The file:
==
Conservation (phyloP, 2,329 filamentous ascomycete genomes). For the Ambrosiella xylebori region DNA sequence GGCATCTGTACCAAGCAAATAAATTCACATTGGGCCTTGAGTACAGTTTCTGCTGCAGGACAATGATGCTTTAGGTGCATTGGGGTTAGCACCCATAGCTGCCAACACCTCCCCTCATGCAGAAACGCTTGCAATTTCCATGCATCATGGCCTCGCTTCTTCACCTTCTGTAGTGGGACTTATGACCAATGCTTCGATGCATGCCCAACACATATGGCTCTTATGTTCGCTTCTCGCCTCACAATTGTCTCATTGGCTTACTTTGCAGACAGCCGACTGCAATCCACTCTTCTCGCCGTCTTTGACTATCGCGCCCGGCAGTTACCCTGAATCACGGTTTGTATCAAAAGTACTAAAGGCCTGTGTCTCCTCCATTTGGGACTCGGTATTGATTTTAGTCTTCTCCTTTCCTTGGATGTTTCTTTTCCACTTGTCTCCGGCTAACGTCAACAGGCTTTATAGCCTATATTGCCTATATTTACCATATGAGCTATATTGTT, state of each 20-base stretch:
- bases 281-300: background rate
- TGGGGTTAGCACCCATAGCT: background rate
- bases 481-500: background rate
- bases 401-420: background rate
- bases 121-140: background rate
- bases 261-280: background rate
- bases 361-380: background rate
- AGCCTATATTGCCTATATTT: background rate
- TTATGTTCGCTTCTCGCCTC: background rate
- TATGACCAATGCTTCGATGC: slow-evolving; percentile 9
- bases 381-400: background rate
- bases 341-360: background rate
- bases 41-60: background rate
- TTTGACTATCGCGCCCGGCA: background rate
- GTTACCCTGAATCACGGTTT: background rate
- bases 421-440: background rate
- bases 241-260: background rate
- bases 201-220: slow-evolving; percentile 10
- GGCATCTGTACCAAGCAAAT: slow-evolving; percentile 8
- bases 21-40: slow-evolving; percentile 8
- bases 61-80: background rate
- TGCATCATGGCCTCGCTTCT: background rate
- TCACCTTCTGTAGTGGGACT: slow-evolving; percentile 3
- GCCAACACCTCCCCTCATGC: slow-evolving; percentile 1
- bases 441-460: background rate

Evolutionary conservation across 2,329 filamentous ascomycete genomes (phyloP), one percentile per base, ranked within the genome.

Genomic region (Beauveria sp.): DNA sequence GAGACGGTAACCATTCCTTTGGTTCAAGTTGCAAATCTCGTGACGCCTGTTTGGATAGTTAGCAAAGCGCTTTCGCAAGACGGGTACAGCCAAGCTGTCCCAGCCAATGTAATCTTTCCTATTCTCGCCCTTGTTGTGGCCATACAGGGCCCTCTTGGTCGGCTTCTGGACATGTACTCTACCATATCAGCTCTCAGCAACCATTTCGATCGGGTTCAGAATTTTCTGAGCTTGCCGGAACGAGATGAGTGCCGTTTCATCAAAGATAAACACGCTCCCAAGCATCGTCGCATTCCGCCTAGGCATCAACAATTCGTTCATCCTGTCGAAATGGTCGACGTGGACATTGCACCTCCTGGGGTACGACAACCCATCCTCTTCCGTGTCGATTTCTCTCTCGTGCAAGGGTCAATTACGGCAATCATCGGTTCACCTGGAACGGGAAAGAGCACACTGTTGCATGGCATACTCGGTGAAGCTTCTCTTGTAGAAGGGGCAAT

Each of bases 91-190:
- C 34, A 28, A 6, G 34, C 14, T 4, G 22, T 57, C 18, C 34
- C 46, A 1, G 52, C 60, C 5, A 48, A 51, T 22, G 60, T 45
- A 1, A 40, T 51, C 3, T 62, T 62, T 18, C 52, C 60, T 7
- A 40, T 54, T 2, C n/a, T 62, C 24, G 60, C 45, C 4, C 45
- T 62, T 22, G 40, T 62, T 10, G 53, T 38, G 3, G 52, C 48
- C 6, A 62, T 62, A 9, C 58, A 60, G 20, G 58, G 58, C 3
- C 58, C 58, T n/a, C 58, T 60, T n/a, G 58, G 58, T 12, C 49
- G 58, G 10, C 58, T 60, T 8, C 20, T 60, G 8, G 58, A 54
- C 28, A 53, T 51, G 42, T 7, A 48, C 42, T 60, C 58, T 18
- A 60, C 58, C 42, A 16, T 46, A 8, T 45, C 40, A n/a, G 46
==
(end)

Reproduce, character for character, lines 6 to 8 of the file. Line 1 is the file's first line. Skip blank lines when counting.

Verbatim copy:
- bases 121-140: background rate
- bases 261-280: background rate
- bases 361-380: background rate